As an ice giant, Uranus is about four times bigger than the Earth's diameter. It has an atmosphere made up of mostly helium and hydrogen, tinged with just enough methane to give the planet a blue glow.

Because it's so far away, situated 19 times farther from the Sun than the Earth is, astronomers only see details on its surface through W. M. Keck Observatory telescopes. It is through these very same telescopes that a team, which was led by Imke de Pater, professor at the University of California, Berkeley, saw the storms swirling in Uranus.

The planet undergoes equinox every 42 years, with the most recent being in 2007. During this time, storms can be expected on the planet so astronomers are baffled that the planet is exhibiting rocky weather after an equinox.

De Pater's team detected eight big storms on Uranus' northern hemisphere from Aug 5 to 6. One of the brightest of the stroms was at 2.2 microns, the wavelength that allows for cloud sensing at levels beneath the tropopause or just 50 percent of the pressure of the Earth's surface. With the size of the storm, it accounted for about 30 percent of all reflected light coming from Uranus at that wavelength.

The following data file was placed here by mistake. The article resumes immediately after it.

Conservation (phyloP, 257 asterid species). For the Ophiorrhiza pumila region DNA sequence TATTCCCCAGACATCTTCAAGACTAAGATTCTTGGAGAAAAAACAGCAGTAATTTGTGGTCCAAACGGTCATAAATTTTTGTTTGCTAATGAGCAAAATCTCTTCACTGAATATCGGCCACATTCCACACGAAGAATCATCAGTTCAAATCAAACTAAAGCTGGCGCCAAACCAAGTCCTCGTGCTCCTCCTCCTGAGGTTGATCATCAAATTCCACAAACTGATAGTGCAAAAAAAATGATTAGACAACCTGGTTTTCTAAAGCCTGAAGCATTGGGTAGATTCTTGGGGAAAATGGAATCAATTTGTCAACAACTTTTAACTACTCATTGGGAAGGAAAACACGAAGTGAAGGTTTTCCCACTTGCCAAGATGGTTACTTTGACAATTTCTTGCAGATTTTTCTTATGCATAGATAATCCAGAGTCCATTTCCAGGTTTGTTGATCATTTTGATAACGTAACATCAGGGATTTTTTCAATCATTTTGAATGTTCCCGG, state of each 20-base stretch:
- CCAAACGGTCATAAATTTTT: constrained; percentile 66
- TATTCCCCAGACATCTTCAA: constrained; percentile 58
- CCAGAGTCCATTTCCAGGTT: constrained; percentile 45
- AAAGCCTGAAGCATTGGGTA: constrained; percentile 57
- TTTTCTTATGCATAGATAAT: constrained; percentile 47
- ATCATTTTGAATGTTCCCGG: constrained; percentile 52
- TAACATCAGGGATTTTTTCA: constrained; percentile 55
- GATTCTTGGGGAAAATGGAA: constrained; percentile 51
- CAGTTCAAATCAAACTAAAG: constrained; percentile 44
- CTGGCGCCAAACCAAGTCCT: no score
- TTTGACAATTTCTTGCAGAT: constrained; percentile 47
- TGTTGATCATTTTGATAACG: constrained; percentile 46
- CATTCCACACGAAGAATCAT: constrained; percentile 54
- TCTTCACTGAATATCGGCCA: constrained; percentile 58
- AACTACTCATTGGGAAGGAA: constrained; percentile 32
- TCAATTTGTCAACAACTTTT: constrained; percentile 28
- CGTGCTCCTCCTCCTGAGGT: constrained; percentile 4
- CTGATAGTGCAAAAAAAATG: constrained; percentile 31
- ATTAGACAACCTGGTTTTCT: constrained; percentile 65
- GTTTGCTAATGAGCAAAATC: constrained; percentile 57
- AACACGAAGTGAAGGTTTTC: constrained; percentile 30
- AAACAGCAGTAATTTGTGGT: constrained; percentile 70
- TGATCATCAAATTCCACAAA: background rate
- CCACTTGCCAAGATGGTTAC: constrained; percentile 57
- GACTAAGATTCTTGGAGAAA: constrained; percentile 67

Amateur astronomers also caught on to the unique event and were able to see for themselves the storms on Uranus' surface.

Marc Delcroix was one of them, successfully capturing Uranus' storms in photographs using a Pic du Midi one-meter telescope.

"I was so happy to confirm myself these first amateur images on this bright storm on Uranus, feeling I was living a very special moment for planetary amateur astronomy," he said.

While this event was also part of the bad weather in Uranus, the storm spotted by amateur astronomers was not the same one de Pater's team noticed. Delcroix's was just at 1.6 microns while the biggest storm detected by the Keck Observatory was, again, at 2.2 microns.

According to planetary scientist Larry Sromovsky from the University of Wisconsin, the color and form of storm clouds hint that the storm is connected to a vortex deep within Uranus' atmosphere, much like two large complexes of clouds usually observed during an equinox.

De Pater and Sromovsky, along with Pat Fry from the University of Wisconsin and Heidi Hammel from the Association of Universities for Research in Astronomy, reported their observations at the American Astronomical Society's Division of Planetary Sciences meeting in Arizona.

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